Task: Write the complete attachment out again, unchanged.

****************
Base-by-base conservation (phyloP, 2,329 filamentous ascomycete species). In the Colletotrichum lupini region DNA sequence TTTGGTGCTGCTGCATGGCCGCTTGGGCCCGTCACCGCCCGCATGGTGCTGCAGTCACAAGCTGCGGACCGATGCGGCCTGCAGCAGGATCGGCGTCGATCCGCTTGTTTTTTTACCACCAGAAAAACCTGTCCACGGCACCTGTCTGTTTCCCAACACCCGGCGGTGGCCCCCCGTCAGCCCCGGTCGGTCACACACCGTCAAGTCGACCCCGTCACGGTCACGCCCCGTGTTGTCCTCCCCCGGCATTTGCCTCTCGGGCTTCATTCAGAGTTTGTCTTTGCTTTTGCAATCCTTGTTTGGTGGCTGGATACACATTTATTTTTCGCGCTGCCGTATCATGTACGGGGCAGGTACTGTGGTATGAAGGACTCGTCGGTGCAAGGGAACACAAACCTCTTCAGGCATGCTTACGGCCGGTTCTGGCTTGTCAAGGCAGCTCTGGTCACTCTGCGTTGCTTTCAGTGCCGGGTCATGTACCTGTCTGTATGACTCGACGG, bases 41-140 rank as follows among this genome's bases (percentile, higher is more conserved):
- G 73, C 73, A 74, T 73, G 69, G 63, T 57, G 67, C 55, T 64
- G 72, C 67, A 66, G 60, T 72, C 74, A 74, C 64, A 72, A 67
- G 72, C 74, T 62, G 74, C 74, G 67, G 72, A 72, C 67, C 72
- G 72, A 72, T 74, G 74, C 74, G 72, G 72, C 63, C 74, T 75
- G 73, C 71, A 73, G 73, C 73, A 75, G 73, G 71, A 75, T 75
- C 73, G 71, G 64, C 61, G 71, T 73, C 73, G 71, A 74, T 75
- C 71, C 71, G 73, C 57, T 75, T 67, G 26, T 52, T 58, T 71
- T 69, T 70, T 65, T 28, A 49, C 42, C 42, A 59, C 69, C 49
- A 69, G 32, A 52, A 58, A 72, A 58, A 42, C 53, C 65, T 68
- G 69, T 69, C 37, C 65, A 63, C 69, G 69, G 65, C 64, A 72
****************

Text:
Base-by-base conservation (phyloP, 2,329 filamentous ascomycete species). In the Colletotrichum lupini region DNA sequence TTTGGTGCTGCTGCATGGCCGCTTGGGCCCGTCACCGCCCGCATGGTGCTGCAGTCACAAGCTGCGGACCGATGCGGCCTGCAGCAGGATCGGCGTCGATCCGCTTGTTTTTTTACCACCAGAAAAACCTGTCCACGGCACCTGTCTGTTTCCCAACACCCGGCGGTGGCCCCCCGTCAGCCCCGGTCGGTCACACACCGTCAAGTCGACCCCGTCACGGTCACGCCCCGTGTTGTCCTCCCCCGGCATTTGCCTCTCGGGCTTCATTCAGAGTTTGTCTTTGCTTTTGCAATCCTTGTTTGGTGGCTGGATACACATTTATTTTTCGCGCTGCCGTATCATGTACGGGGCAGGTACTGTGGTATGAAGGACTCGTCGGTGCAAGGGAACACAAACCTCTTCAGGCATGCTTACGGCCGGTTCTGGCTTGTCAAGGCAGCTCTGGTCACTCTGCGTTGCTTTCAGTGCCGGGTCATGTACCTGTCTGTATGACTCGACGG, bases 41-140 rank as follows among this genome's bases (percentile, higher is more conserved):
- G 73, C 73, A 74, T 73, G 69, G 63, T 57, G 67, C 55, T 64
- G 72, C 67, A 66, G 60, T 72, C 74, A 74, C 64, A 72, A 67
- G 72, C 74, T 62, G 74, C 74, G 67, G 72, A 72, C 67, C 72
- G 72, A 72, T 74, G 74, C 74, G 72, G 72, C 63, C 74, T 75
- G 73, C 71, A 73, G 73, C 73, A 75, G 73, G 71, A 75, T 75
- C 73, G 71, G 64, C 61, G 71, T 73, C 73, G 71, A 74, T 75
- C 71, C 71, G 73, C 57, T 75, T 67, G 26, T 52, T 58, T 71
- T 69, T 70, T 65, T 28, A 49, C 42, C 42, A 59, C 69, C 49
- A 69, G 32, A 52, A 58, A 72, A 58, A 42, C 53, C 65, T 68
- G 69, T 69, C 37, C 65, A 63, C 69, G 69, G 65, C 64, A 72